Thursday, March 29, 2007

A View From the Inside

It occurred to me today that I haven't really posted many pictures from the inside of our school. Mostly I guess this is because I work here everyday so I never gave it much thought. Also, the school tends to be full of, well, people.

I've made it my own little rule not to post pictures of students on my blog. Staff members perhaps or maybe my own mug on occasion, but in many ways Nunavut is a small place where everyone knows everyone else so student pictures are strictly verboten.

At any rate, I did manage a few quick shots from around the school before I had to set up for parent-teacher interviews. Just a few quickies.

Here is our display area for student work in the school foyer....a lot of work celebrating Inuktitut. It is encouraging to see it displayed prominently in our school.




The main part of our school consists of one long hall way....possibly the longest corridor north of the Arctic Circle. This is just outside the junior high classrooms. If you trek to the end and then hook a right you enter the primary end of the school.


Here is our high school wing - 4 classrooms. If you turn right from here, walk a few feet and hook to the right again, you find yourself back in the main hall in the picture above. Our high school Social Studies and Northern Studies classroom is just past the drinking fountain tucked behind the display case.


I hope to get up a few more pictures of the school in the near future. Picture taking is much easier now that the weather is milder (-20 to -25C) and now that we have considerably more daylight. The sun is up for about 13.5 hours and growing this time of year.

Wednesday, March 28, 2007

Changes

We had higher than normal winds here today, giving us quasi-blizzard moments this afternoon. It all seemed metaphoric......for something.

Ah yes!

It looks like big changes are in store for our school in the next school year. We will have the biggest turnover in 4-5 years. Large turnovers tend to be the norm for northern schools and we've been pretty stable for awhile so I guess we were due. I've seen this issue from both sides, having left schools as part of a big turnover and having joined school staffs as part of an influx of newbies.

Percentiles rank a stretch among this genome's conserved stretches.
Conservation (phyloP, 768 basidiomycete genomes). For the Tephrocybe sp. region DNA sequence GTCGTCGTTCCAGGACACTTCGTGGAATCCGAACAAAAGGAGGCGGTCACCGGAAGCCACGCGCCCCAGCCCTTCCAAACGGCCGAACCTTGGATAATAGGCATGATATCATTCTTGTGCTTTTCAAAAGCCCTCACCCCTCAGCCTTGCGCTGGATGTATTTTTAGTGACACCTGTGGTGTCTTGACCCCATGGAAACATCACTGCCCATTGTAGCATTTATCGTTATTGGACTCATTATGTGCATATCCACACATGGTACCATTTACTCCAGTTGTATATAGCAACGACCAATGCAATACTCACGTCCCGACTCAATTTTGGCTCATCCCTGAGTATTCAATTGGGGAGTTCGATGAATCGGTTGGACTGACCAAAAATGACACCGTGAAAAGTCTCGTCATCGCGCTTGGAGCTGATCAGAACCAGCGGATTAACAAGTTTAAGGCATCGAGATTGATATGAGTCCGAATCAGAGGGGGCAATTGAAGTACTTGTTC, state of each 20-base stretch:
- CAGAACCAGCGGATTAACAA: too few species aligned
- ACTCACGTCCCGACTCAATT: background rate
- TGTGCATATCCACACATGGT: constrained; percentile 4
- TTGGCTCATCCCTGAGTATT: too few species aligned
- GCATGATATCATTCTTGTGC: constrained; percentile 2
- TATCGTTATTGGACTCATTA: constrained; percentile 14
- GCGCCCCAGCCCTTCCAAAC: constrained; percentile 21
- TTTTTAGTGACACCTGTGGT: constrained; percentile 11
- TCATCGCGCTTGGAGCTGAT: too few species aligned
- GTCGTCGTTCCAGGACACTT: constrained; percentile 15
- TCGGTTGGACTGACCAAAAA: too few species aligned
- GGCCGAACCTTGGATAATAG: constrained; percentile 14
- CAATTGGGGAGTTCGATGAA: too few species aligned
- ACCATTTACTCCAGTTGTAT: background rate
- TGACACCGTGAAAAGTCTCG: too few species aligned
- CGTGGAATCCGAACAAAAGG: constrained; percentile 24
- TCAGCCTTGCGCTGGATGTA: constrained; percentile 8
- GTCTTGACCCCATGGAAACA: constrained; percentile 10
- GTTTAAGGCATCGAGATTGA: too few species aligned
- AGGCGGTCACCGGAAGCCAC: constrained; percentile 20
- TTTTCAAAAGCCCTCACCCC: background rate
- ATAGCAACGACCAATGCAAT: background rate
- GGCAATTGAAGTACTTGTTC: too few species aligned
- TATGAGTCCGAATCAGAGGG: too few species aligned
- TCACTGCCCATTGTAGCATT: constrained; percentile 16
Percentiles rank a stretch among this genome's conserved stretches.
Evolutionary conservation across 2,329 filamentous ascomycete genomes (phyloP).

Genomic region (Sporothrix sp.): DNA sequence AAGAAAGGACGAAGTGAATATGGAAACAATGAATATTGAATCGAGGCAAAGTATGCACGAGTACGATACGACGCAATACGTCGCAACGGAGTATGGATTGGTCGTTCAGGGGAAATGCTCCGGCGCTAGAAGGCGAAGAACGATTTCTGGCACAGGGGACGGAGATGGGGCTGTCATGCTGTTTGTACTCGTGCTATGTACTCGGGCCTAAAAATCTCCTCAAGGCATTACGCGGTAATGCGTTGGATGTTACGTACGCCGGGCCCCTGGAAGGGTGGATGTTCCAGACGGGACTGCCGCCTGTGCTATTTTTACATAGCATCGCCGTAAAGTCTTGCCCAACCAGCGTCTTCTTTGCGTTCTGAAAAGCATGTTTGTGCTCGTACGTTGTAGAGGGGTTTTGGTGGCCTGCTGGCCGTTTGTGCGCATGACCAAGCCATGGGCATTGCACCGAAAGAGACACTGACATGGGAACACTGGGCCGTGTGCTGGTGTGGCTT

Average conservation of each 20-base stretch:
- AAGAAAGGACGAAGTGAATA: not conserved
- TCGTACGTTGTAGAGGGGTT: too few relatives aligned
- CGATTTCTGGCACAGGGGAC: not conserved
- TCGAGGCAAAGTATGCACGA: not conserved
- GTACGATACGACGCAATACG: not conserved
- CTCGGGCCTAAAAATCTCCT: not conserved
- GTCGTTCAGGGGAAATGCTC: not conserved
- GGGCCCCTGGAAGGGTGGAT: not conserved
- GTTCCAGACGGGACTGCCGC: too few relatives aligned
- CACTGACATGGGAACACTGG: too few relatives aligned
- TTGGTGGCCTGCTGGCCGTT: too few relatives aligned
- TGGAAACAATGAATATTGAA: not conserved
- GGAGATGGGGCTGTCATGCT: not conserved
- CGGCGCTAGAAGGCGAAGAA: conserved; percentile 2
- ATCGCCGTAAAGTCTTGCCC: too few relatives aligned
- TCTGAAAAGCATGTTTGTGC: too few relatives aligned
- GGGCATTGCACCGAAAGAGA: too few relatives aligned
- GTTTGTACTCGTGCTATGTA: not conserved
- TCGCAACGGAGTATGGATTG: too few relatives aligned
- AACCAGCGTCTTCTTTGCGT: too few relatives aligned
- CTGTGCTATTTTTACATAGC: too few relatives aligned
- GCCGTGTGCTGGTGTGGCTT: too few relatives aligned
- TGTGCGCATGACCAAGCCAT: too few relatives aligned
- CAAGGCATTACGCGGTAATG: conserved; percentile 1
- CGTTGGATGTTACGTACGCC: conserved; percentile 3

At any rate, I look forward to the new challenges. At this point, it appears I will be the only returning high school teacher so I am quite happy I have a firm grasp of how the high school system functions up here as we will also have at least one new administrator, and possibly two.

We had a productive staff meeting this afternoon along with our community's mental health worker who is interested in setting up some programs/structures to assist new hires in adapting living and teaching here. In the Baffin region, most new hires tend to be young teachers from the east coast with the odd hire (like myself) from Ontario. I've offered to help out with some of the new initiatives and even offered up my blog site as a source of (hopefully helpful) information for new hires. So a heads up to other Nunavut bloggers that you may get some extra traffic starting in April when hiring starts in earnest.

I found I've been getting a lot of questions lately from students as to whether or not I would be here in the fall. Usually I tend not to give much thought to this issue until later in the school year. I'm wary of telling students my intentions in case they change. However, since most of the students seemed to suspect a high turnover, I found them asking me about my intentions more so than last year. I can't really blame them of course. They are just as antsy, or even more so, than teachers about high turnover. I decided to let the cat out of the bag and be honest with them since they need reassurance of stability and familiar faces.

I plan to return in the fall. I've considered a few other positions that will be opening up in the school here for the fall but I will be teaching here in some capacity come August. The reality is that I've found a place I feel comfortable living and working in. Of course, not every day goes as planned and there are days I gnash my teeth but they are few and far between. I'm sure I could be teaching in Toronto, Tofino or Trenton and face the same challenges there as well.

I'm giving some thought to applying for an administrative position. I would love the new opportunity and challenge. I like to think I have some good ideas and can effect change. At this point though I'm still considering it. I'd rather not have to sacrifice my soccer coaching in order to fill this new role as I really do enjoy working with the kids outside of school hours. I find this really adds a whole new dimension to my job and to living here in the community. I will be quite happy teaching here for the time to come regardless of the shape and size of the hat I may be wearing.